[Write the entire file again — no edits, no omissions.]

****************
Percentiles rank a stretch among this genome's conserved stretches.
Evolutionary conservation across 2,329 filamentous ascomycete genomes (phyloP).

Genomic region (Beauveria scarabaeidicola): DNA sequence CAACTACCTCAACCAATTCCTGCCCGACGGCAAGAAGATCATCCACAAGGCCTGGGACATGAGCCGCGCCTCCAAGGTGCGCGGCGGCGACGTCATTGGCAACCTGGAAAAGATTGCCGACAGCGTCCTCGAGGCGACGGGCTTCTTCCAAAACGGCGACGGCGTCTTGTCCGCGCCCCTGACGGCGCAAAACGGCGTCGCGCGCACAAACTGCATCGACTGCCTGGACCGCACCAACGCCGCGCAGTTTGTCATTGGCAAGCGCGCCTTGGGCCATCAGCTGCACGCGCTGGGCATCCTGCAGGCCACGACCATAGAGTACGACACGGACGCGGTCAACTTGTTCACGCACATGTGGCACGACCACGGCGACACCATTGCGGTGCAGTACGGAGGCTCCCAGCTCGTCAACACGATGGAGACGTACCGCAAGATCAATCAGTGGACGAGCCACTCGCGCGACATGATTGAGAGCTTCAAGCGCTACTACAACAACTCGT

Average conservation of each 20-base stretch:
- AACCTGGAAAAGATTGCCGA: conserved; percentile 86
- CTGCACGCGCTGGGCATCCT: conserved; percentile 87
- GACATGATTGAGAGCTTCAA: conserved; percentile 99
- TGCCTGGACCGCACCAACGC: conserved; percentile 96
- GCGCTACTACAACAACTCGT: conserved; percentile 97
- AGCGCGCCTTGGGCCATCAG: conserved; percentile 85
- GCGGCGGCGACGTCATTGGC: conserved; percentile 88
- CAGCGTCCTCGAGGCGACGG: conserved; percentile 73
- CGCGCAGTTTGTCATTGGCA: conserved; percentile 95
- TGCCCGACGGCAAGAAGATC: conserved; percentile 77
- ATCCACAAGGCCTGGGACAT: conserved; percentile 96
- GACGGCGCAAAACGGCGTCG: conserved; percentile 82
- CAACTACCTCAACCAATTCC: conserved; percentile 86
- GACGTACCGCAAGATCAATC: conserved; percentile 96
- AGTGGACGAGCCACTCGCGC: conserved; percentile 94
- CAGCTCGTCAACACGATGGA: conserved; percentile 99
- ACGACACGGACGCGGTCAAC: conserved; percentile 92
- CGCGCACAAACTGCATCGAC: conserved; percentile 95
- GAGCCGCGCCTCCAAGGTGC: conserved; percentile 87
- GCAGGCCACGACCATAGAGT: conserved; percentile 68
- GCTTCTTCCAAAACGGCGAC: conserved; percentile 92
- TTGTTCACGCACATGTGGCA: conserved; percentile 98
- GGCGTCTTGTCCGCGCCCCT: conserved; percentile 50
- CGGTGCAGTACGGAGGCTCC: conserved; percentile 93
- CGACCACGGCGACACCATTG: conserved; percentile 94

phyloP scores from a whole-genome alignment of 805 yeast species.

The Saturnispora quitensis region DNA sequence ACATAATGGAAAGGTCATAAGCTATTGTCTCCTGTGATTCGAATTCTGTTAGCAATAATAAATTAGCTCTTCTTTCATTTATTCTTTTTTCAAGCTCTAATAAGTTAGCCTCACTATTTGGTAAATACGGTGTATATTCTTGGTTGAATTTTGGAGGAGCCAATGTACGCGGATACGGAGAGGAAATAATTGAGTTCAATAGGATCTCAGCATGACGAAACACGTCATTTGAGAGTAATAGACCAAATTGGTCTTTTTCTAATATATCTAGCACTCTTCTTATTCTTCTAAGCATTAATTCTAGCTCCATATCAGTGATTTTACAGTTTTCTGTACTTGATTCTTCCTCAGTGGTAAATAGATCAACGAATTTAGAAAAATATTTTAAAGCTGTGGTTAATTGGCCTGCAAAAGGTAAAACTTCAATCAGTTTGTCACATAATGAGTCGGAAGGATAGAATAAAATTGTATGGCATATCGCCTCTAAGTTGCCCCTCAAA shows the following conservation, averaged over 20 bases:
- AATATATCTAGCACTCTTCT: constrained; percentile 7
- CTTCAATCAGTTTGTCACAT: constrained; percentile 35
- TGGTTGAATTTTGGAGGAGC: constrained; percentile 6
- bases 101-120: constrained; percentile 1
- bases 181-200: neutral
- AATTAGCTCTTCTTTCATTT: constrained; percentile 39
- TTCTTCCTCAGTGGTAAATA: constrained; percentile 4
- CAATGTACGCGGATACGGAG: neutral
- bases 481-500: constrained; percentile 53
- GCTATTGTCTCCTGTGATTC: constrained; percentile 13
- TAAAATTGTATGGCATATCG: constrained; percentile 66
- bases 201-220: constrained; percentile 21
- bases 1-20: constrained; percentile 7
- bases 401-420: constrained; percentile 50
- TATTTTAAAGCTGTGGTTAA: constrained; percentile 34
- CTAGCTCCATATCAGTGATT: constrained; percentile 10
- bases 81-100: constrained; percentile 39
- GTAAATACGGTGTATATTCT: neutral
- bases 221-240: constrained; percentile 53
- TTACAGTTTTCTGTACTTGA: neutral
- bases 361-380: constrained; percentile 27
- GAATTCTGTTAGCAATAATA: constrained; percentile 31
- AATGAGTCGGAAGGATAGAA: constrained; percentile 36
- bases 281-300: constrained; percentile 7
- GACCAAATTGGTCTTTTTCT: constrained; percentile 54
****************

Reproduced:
Percentiles rank a stretch among this genome's conserved stretches.
Evolutionary conservation across 2,329 filamentous ascomycete genomes (phyloP).

Genomic region (Beauveria scarabaeidicola): DNA sequence CAACTACCTCAACCAATTCCTGCCCGACGGCAAGAAGATCATCCACAAGGCCTGGGACATGAGCCGCGCCTCCAAGGTGCGCGGCGGCGACGTCATTGGCAACCTGGAAAAGATTGCCGACAGCGTCCTCGAGGCGACGGGCTTCTTCCAAAACGGCGACGGCGTCTTGTCCGCGCCCCTGACGGCGCAAAACGGCGTCGCGCGCACAAACTGCATCGACTGCCTGGACCGCACCAACGCCGCGCAGTTTGTCATTGGCAAGCGCGCCTTGGGCCATCAGCTGCACGCGCTGGGCATCCTGCAGGCCACGACCATAGAGTACGACACGGACGCGGTCAACTTGTTCACGCACATGTGGCACGACCACGGCGACACCATTGCGGTGCAGTACGGAGGCTCCCAGCTCGTCAACACGATGGAGACGTACCGCAAGATCAATCAGTGGACGAGCCACTCGCGCGACATGATTGAGAGCTTCAAGCGCTACTACAACAACTCGT

Average conservation of each 20-base stretch:
- AACCTGGAAAAGATTGCCGA: conserved; percentile 86
- CTGCACGCGCTGGGCATCCT: conserved; percentile 87
- GACATGATTGAGAGCTTCAA: conserved; percentile 99
- TGCCTGGACCGCACCAACGC: conserved; percentile 96
- GCGCTACTACAACAACTCGT: conserved; percentile 97
- AGCGCGCCTTGGGCCATCAG: conserved; percentile 85
- GCGGCGGCGACGTCATTGGC: conserved; percentile 88
- CAGCGTCCTCGAGGCGACGG: conserved; percentile 73
- CGCGCAGTTTGTCATTGGCA: conserved; percentile 95
- TGCCCGACGGCAAGAAGATC: conserved; percentile 77
- ATCCACAAGGCCTGGGACAT: conserved; percentile 96
- GACGGCGCAAAACGGCGTCG: conserved; percentile 82
- CAACTACCTCAACCAATTCC: conserved; percentile 86
- GACGTACCGCAAGATCAATC: conserved; percentile 96
- AGTGGACGAGCCACTCGCGC: conserved; percentile 94
- CAGCTCGTCAACACGATGGA: conserved; percentile 99
- ACGACACGGACGCGGTCAAC: conserved; percentile 92
- CGCGCACAAACTGCATCGAC: conserved; percentile 95
- GAGCCGCGCCTCCAAGGTGC: conserved; percentile 87
- GCAGGCCACGACCATAGAGT: conserved; percentile 68
- GCTTCTTCCAAAACGGCGAC: conserved; percentile 92
- TTGTTCACGCACATGTGGCA: conserved; percentile 98
- GGCGTCTTGTCCGCGCCCCT: conserved; percentile 50
- CGGTGCAGTACGGAGGCTCC: conserved; percentile 93
- CGACCACGGCGACACCATTG: conserved; percentile 94

phyloP scores from a whole-genome alignment of 805 yeast species.

The Saturnispora quitensis region DNA sequence ACATAATGGAAAGGTCATAAGCTATTGTCTCCTGTGATTCGAATTCTGTTAGCAATAATAAATTAGCTCTTCTTTCATTTATTCTTTTTTCAAGCTCTAATAAGTTAGCCTCACTATTTGGTAAATACGGTGTATATTCTTGGTTGAATTTTGGAGGAGCCAATGTACGCGGATACGGAGAGGAAATAATTGAGTTCAATAGGATCTCAGCATGACGAAACACGTCATTTGAGAGTAATAGACCAAATTGGTCTTTTTCTAATATATCTAGCACTCTTCTTATTCTTCTAAGCATTAATTCTAGCTCCATATCAGTGATTTTACAGTTTTCTGTACTTGATTCTTCCTCAGTGGTAAATAGATCAACGAATTTAGAAAAATATTTTAAAGCTGTGGTTAATTGGCCTGCAAAAGGTAAAACTTCAATCAGTTTGTCACATAATGAGTCGGAAGGATAGAATAAAATTGTATGGCATATCGCCTCTAAGTTGCCCCTCAAA shows the following conservation, averaged over 20 bases:
- AATATATCTAGCACTCTTCT: constrained; percentile 7
- CTTCAATCAGTTTGTCACAT: constrained; percentile 35
- TGGTTGAATTTTGGAGGAGC: constrained; percentile 6
- bases 101-120: constrained; percentile 1
- bases 181-200: neutral
- AATTAGCTCTTCTTTCATTT: constrained; percentile 39
- TTCTTCCTCAGTGGTAAATA: constrained; percentile 4
- CAATGTACGCGGATACGGAG: neutral
- bases 481-500: constrained; percentile 53
- GCTATTGTCTCCTGTGATTC: constrained; percentile 13
- TAAAATTGTATGGCATATCG: constrained; percentile 66
- bases 201-220: constrained; percentile 21
- bases 1-20: constrained; percentile 7
- bases 401-420: constrained; percentile 50
- TATTTTAAAGCTGTGGTTAA: constrained; percentile 34
- CTAGCTCCATATCAGTGATT: constrained; percentile 10
- bases 81-100: constrained; percentile 39
- GTAAATACGGTGTATATTCT: neutral
- bases 221-240: constrained; percentile 53
- TTACAGTTTTCTGTACTTGA: neutral
- bases 361-380: constrained; percentile 27
- GAATTCTGTTAGCAATAATA: constrained; percentile 31
- AATGAGTCGGAAGGATAGAA: constrained; percentile 36
- bases 281-300: constrained; percentile 7
- GACCAAATTGGTCTTTTTCT: constrained; percentile 54